KPIT Technologies, is examining yet another template - of bringing more women into the workforce. “We believe that we can attract women outside our offices. These would be far and few, yet everything adds at the experience level,” said Kishor Patil, CEO. The company is working on piloting this programme.
“We are in the process of identifying some key people. We will then pilot the project, as and when it makes sense for us. Initially Mumbai might be a good place for us to experiment. But the idea is to go to tier 2/3 cities,” he added.
However, there are multiple challenges when it comes to implementing the gig policy.
For Patil, it is important for employees, even gig workers, to understand the company culture. “The key point for us is to see if this works. Because the person needs to understand KPIT well,” he explained.
Currently due to the pandemic, it is difficult to get temporary employees over because they may or may not be able to travel and get to know the company. “But once things are normal, a person can spend a week in office, get introduced and then be in a position to work from home or work from other offices,” stated Patil, outlining his proposed plan.
The other issue is security, though post-COVID work-from-home experiences prove that that working remotely can be as secure as operating from offices. According to tech employees in a leading IT firm, subcontractors are being released from certain banking clients’ projects or asked to come to office over security concerns.
An executive of this firm, however, added that this trend did not apply across the board, but just that some clients are more conscious than others, especially where data is sensitive, as in the banking sector.
“If customers are keen and you work only from a secured development centre, then you don’t have a choice but to ask employees to come and work from offices," agreed Apparao of HCL Tech.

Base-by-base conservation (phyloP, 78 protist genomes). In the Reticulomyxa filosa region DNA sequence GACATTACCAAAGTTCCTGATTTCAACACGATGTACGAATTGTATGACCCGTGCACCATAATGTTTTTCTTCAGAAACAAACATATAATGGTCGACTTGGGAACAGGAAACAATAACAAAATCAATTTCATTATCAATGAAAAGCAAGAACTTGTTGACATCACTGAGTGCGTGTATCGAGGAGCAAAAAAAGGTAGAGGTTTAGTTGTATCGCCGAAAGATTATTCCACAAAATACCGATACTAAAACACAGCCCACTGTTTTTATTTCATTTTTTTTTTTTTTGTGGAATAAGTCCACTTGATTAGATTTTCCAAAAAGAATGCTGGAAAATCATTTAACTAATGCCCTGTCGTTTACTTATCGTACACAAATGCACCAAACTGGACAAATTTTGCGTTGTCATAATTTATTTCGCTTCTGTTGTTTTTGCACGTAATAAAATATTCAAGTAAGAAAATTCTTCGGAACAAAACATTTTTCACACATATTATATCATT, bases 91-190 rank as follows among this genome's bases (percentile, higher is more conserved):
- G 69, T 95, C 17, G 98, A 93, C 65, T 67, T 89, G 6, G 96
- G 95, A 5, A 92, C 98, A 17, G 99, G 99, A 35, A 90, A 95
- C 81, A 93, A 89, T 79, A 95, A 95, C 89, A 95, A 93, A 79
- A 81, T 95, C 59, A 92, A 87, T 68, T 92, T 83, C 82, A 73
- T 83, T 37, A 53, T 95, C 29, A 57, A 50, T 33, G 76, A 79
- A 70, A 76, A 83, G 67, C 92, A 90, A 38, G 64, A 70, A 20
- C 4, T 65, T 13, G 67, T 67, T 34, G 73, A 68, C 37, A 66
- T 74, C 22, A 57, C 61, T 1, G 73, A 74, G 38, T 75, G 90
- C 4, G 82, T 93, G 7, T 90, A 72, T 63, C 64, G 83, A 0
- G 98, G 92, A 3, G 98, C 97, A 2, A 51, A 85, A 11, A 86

Add to it the employee mindset, which itself is an issue, he pointed out. “In India, traditionally, people want to work full time." Though people have taken the flexi-working hours option the company had given, freelancing is yet to pick up, he added.
Plus, freelancers should have the opportunity to work on multiple projects. “Unless they have that kind of opportunity, people will hesitate to move from full time jobs,” Apparao concluded.
Here to stay
Vijay Sivaram, CEO - IT Staffing, Quess Corp, believes that the gig ecosystem may develop slowly, but steadily. "You might not see volumes, but acceptance levels are good. Many organisations are asking people for three months or to complete a certain activity or task," he explained.
Companies are also working out the kind of tasks that might be assigned to such employees. With more firms adopting the model and as opportunities increase, more people would move to freelancing, Sivaram added.
Said Ramakrishnan of TCS, “Over a period, some elements of the gig economy will also come into play in the industry. That will take some time, but it is possible. The benefits are high, and this will create its own new dynamics and evolve.” Clearly, a lot of people are waiting for such an ecosystem to evolve.